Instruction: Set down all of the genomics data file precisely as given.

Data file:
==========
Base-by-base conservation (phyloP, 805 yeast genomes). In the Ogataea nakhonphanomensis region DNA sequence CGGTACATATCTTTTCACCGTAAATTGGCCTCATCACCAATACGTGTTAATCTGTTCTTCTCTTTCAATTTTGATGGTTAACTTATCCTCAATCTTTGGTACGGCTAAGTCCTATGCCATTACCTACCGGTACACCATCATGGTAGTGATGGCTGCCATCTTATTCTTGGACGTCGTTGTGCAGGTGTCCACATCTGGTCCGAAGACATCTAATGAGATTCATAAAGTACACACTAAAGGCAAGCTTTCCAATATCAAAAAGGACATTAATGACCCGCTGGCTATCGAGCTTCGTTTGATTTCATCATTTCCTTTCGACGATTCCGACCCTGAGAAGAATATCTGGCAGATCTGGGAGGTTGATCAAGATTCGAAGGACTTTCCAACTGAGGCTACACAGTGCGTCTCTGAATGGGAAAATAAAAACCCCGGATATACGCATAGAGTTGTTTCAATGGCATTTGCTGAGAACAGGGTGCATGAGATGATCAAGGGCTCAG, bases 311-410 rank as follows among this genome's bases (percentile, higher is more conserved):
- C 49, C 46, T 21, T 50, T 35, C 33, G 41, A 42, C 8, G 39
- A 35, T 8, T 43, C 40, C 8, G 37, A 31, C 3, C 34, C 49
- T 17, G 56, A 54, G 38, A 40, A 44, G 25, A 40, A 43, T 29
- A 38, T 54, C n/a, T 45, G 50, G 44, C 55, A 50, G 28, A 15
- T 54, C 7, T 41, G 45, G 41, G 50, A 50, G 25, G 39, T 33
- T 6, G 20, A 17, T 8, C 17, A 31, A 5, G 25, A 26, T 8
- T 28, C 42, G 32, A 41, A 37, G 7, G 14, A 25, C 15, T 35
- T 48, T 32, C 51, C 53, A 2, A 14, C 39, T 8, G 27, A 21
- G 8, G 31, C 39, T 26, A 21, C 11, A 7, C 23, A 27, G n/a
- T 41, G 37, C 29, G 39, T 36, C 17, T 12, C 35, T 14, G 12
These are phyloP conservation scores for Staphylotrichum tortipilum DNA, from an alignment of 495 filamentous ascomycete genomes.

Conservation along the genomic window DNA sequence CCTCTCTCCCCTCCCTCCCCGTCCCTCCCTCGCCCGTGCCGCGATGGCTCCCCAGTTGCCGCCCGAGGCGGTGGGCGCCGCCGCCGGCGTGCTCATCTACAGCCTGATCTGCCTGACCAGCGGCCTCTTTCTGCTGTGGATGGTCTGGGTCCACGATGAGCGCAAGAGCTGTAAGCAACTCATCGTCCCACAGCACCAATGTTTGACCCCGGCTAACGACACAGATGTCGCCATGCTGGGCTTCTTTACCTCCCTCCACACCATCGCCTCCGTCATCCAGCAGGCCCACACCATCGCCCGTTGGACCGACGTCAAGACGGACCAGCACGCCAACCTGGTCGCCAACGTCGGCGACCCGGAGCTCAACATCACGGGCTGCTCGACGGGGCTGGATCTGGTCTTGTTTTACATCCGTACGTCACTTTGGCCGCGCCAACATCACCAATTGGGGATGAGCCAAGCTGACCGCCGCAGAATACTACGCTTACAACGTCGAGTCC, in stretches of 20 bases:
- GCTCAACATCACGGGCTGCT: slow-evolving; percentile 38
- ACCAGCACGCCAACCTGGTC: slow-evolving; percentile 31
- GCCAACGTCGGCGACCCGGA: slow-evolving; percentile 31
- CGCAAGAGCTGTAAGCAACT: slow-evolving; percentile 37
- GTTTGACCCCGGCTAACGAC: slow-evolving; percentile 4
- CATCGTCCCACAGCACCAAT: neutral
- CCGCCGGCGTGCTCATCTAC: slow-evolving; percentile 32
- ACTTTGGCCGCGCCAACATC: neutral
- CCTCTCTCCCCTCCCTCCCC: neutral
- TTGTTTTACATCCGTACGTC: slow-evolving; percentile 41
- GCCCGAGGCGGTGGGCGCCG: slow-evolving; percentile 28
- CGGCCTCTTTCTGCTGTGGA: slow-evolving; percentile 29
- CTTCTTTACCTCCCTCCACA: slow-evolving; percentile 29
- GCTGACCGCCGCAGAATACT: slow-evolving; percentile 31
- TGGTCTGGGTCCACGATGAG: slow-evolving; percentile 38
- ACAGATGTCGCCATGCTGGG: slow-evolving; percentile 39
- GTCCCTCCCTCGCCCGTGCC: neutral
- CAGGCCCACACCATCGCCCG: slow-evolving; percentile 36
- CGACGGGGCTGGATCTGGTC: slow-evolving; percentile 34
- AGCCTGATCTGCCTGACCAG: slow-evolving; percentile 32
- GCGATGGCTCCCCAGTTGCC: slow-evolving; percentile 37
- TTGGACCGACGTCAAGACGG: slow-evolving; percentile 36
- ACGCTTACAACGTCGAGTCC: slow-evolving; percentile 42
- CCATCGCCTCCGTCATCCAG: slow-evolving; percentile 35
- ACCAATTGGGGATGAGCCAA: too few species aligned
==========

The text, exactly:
Base-by-base conservation (phyloP, 805 yeast genomes). In the Ogataea nakhonphanomensis region DNA sequence CGGTACATATCTTTTCACCGTAAATTGGCCTCATCACCAATACGTGTTAATCTGTTCTTCTCTTTCAATTTTGATGGTTAACTTATCCTCAATCTTTGGTACGGCTAAGTCCTATGCCATTACCTACCGGTACACCATCATGGTAGTGATGGCTGCCATCTTATTCTTGGACGTCGTTGTGCAGGTGTCCACATCTGGTCCGAAGACATCTAATGAGATTCATAAAGTACACACTAAAGGCAAGCTTTCCAATATCAAAAAGGACATTAATGACCCGCTGGCTATCGAGCTTCGTTTGATTTCATCATTTCCTTTCGACGATTCCGACCCTGAGAAGAATATCTGGCAGATCTGGGAGGTTGATCAAGATTCGAAGGACTTTCCAACTGAGGCTACACAGTGCGTCTCTGAATGGGAAAATAAAAACCCCGGATATACGCATAGAGTTGTTTCAATGGCATTTGCTGAGAACAGGGTGCATGAGATGATCAAGGGCTCAG, bases 311-410 rank as follows among this genome's bases (percentile, higher is more conserved):
- C 49, C 46, T 21, T 50, T 35, C 33, G 41, A 42, C 8, G 39
- A 35, T 8, T 43, C 40, C 8, G 37, A 31, C 3, C 34, C 49
- T 17, G 56, A 54, G 38, A 40, A 44, G 25, A 40, A 43, T 29
- A 38, T 54, C n/a, T 45, G 50, G 44, C 55, A 50, G 28, A 15
- T 54, C 7, T 41, G 45, G 41, G 50, A 50, G 25, G 39, T 33
- T 6, G 20, A 17, T 8, C 17, A 31, A 5, G 25, A 26, T 8
- T 28, C 42, G 32, A 41, A 37, G 7, G 14, A 25, C 15, T 35
- T 48, T 32, C 51, C 53, A 2, A 14, C 39, T 8, G 27, A 21
- G 8, G 31, C 39, T 26, A 21, C 11, A 7, C 23, A 27, G n/a
- T 41, G 37, C 29, G 39, T 36, C 17, T 12, C 35, T 14, G 12
These are phyloP conservation scores for Staphylotrichum tortipilum DNA, from an alignment of 495 filamentous ascomycete genomes.

Conservation along the genomic window DNA sequence CCTCTCTCCCCTCCCTCCCCGTCCCTCCCTCGCCCGTGCCGCGATGGCTCCCCAGTTGCCGCCCGAGGCGGTGGGCGCCGCCGCCGGCGTGCTCATCTACAGCCTGATCTGCCTGACCAGCGGCCTCTTTCTGCTGTGGATGGTCTGGGTCCACGATGAGCGCAAGAGCTGTAAGCAACTCATCGTCCCACAGCACCAATGTTTGACCCCGGCTAACGACACAGATGTCGCCATGCTGGGCTTCTTTACCTCCCTCCACACCATCGCCTCCGTCATCCAGCAGGCCCACACCATCGCCCGTTGGACCGACGTCAAGACGGACCAGCACGCCAACCTGGTCGCCAACGTCGGCGACCCGGAGCTCAACATCACGGGCTGCTCGACGGGGCTGGATCTGGTCTTGTTTTACATCCGTACGTCACTTTGGCCGCGCCAACATCACCAATTGGGGATGAGCCAAGCTGACCGCCGCAGAATACTACGCTTACAACGTCGAGTCC, in stretches of 20 bases:
- GCTCAACATCACGGGCTGCT: slow-evolving; percentile 38
- ACCAGCACGCCAACCTGGTC: slow-evolving; percentile 31
- GCCAACGTCGGCGACCCGGA: slow-evolving; percentile 31
- CGCAAGAGCTGTAAGCAACT: slow-evolving; percentile 37
- GTTTGACCCCGGCTAACGAC: slow-evolving; percentile 4
- CATCGTCCCACAGCACCAAT: neutral
- CCGCCGGCGTGCTCATCTAC: slow-evolving; percentile 32
- ACTTTGGCCGCGCCAACATC: neutral
- CCTCTCTCCCCTCCCTCCCC: neutral
- TTGTTTTACATCCGTACGTC: slow-evolving; percentile 41
- GCCCGAGGCGGTGGGCGCCG: slow-evolving; percentile 28
- CGGCCTCTTTCTGCTGTGGA: slow-evolving; percentile 29
- CTTCTTTACCTCCCTCCACA: slow-evolving; percentile 29
- GCTGACCGCCGCAGAATACT: slow-evolving; percentile 31
- TGGTCTGGGTCCACGATGAG: slow-evolving; percentile 38
- ACAGATGTCGCCATGCTGGG: slow-evolving; percentile 39
- GTCCCTCCCTCGCCCGTGCC: neutral
- CAGGCCCACACCATCGCCCG: slow-evolving; percentile 36
- CGACGGGGCTGGATCTGGTC: slow-evolving; percentile 34
- AGCCTGATCTGCCTGACCAG: slow-evolving; percentile 32
- GCGATGGCTCCCCAGTTGCC: slow-evolving; percentile 37
- TTGGACCGACGTCAAGACGG: slow-evolving; percentile 36
- ACGCTTACAACGTCGAGTCC: slow-evolving; percentile 42
- CCATCGCCTCCGTCATCCAG: slow-evolving; percentile 35
- ACCAATTGGGGATGAGCCAA: too few species aligned